behind our existence—that there was no higher intelligence? Faced with such a scenario, I would
argue that one would imagine a fork in the road of one’s life path and that such
a bifurcation would present us with two alternate, yet opposite, paths of
possibility to follow:
- If there is no God then our lives have no meaning, and
our struggle is absurd. The
Existentialists would say this.
Albert Camus used the example of the 'Myth
of Sisyphus' as a comparison to man’s struggle in life. Camus reasoned that we live our lives
in quiet desperation, we struggle
to earn a living to pay our bills, and to be able to eat--in short we
struggled to survive.
During our lives we continually experience minor defeats, and small
victories, and ultimately we die—the ultimate defeat. The summit to life, our life, no
matter how insignificant, or laudable, ends similarly for all in the
obliteration that is death.
Camus’ Sisyphus, had the duty to roll an enormous bolder up a mountain,
only to see it roll down the other side.
Then, he would again roll the same bolder up the mountain and again see
it roll down the opposite side.
Over and over, Sisyphus was destined to labor in this way for all
time. According to Camus and many
Existentialists this is the best characterization of man’s existence. If accurate, then our life is absurd,
and meaningless. The often-quoted
expression, “He who dies with the most ‘toys’ wins” is a reflection of this
type of thinking. In such a
world, there are no rules; everything is possible and just as valid as the
traditional Judeo-Christian thinking of how to live one’s life. In such a world, the hedonist
philosophy becomes the alternative of choice, it is individualism taken to the
extreme. In such a world, ethics,
morality vanish, because rules and laws are brandished, with hipocrisy, as
methods of oppression and control. In such a world corruption is the
I would argue
that although, most citizens in America, and in most modern ‘first world’
consumer oriented capitalist societies say they believe in God and live their
lives according to the principles of some religion, they instead secretly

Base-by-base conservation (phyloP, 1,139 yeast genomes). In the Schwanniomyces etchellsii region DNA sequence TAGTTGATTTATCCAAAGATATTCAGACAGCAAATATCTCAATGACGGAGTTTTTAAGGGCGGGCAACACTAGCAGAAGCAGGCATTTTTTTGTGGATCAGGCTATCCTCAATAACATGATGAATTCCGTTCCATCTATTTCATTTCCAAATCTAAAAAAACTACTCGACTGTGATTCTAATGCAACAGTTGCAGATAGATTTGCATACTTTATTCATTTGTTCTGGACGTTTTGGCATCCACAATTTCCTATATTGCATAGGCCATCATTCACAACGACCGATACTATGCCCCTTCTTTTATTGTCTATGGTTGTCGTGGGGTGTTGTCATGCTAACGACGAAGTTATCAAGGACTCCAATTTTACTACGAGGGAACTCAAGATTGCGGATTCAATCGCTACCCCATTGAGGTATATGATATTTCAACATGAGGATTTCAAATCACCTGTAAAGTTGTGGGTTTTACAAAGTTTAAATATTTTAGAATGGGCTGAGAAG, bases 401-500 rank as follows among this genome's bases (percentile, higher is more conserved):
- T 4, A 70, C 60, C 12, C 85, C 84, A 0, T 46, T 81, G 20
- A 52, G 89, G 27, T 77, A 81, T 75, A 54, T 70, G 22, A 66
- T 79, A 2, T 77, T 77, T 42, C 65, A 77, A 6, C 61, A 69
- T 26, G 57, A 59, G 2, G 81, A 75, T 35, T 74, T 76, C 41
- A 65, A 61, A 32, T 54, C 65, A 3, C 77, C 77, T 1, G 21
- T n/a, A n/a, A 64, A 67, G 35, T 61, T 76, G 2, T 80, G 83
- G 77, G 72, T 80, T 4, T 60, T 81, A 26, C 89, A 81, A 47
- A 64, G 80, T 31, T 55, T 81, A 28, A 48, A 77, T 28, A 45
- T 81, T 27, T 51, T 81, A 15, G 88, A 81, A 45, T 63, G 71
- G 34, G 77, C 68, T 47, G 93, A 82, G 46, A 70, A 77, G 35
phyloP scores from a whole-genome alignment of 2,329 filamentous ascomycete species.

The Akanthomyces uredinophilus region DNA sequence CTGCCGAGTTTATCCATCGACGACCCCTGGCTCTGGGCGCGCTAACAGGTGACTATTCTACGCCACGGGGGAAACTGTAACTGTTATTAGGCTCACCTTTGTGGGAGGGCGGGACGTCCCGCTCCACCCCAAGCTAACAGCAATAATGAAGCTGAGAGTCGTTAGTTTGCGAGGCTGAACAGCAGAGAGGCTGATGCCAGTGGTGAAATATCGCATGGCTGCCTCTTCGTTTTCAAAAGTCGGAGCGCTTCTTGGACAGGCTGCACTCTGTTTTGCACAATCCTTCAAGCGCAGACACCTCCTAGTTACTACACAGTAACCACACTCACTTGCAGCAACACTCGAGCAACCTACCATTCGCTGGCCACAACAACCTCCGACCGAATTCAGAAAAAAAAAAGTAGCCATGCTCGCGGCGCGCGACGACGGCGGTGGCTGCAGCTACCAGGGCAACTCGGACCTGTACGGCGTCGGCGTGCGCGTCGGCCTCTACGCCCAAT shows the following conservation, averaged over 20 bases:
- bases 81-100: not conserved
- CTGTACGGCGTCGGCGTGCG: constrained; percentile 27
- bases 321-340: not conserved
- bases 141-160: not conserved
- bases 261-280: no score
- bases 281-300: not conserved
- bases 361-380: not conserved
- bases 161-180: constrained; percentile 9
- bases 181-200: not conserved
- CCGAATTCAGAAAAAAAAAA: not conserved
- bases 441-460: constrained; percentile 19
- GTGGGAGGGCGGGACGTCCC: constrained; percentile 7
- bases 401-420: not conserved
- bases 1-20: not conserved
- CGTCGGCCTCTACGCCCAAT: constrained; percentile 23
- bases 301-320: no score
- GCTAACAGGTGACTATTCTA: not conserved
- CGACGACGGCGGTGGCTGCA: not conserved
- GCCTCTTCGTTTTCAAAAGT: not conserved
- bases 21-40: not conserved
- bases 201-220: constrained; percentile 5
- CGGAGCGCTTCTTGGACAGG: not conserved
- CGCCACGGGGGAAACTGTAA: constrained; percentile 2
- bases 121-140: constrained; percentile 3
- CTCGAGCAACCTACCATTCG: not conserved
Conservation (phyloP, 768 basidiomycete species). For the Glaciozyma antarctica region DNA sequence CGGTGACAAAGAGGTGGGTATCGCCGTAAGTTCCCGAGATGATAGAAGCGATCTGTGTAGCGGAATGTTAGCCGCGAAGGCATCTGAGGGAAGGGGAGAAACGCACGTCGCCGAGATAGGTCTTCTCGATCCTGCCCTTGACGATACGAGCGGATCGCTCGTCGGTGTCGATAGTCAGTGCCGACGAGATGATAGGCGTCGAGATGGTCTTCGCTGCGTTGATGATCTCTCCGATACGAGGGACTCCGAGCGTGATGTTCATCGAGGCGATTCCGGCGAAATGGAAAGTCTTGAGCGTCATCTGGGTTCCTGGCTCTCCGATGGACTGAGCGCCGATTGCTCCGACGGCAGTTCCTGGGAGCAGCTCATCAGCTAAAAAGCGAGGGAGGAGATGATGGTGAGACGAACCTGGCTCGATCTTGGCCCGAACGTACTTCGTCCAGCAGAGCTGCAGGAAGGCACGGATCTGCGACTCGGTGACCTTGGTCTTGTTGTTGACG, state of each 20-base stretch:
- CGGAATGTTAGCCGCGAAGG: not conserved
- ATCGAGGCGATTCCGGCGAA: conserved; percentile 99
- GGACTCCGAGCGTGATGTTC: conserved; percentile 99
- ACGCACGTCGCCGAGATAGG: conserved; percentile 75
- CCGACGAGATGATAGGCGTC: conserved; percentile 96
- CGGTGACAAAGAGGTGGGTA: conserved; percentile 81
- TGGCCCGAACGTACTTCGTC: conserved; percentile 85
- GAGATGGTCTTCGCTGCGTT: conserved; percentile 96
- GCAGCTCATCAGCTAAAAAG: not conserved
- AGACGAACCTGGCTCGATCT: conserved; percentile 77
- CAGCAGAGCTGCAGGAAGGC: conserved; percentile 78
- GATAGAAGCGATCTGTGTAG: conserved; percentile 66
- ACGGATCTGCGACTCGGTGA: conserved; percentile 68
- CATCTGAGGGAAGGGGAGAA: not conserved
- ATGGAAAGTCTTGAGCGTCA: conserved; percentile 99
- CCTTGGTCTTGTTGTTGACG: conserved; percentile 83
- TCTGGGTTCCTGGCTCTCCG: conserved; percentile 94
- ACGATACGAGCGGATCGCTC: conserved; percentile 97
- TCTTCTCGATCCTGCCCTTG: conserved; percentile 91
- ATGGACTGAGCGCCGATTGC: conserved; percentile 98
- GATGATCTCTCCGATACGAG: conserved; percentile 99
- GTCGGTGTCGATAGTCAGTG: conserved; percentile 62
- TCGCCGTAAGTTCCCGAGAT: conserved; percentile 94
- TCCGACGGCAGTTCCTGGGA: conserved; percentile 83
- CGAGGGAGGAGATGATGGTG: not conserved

embrace hedonism as their raison d’etre (their reason to exist). In such a world
view, materialism rules supreme, and “hey if it feels good do it, to hell with
everyone else,” such is their motto.
- The other alternative to a ‘Godless’ existence forces
the human being to Create Meaning amid absurdity. I would refer to this second
alternative as Humanism. Humanity
becomes the center of existence, but not in an hedonistic manner. Mankind, I
would prefer to use the gender-neutral term humankind, takes center stage,
according to a Copernican perspective; the universe does not revolve around
us, and we are not the zenith of life.
In the remainder of
this essay, I will elaborate on this second alternative for Humankind, in the
spirit of Copernicus, to construct meaning in life by defeating absurdity,
hedonism and existentialism.
According to this perspective, God does not exist, never existed and
shall never exist. Humans are
simply one species, which is related to all other life forms. In this way, given
our high level of ‘intelligence’, we have a responsibility to all life in a
manner very similar to Jainism, a far Eastern religion that repudiates all
violence, and accepts a responsibility to do no harm.
for one’s life is reflected amid all of humanity because unlike the specter of
existential absurdity which haunts all of humanity, by creating meaning we can
resolve the perennial questions that previously were answered by religion.
How? Well, science
is an example of this manner of creating meaning. Before the development of scientific
thinking, humanity relied on modes of superstition, alchemy, and astrology to
explain why events developed in the practical world of nature. As with
religion, such methods attempted to assuage the fears of not being able to
control one’s life. Carl Sagan, the
late great astronomer, teacher and scientist wrote an eloquent exposition
regarding this very topic; on the opposing forces of science and anti-science (
Demon-Haunted World, Ballantine Books, 1996
), I would refer you to Sagan's elaboration concerning the value of
science in solving many of the problems facing humanity--his book
really deserves to be read.
With the development
of science and empirical approaches to the study of our world, humanity has been
able to achieve a fundamental level of understanding that has provided us with
an ability to predict or control some of the events in our lives, but the larger
questions still remain unanswered.
So how to approach the answers to such questions, and how do we create
Science, and education are the tools, which
must be used. Such tools are the
anti-thesis of superstition and help to lay the groundwork, the foundation for
understanding the world. Only an
informed and educated mass of humanity can progress to the next stage, which is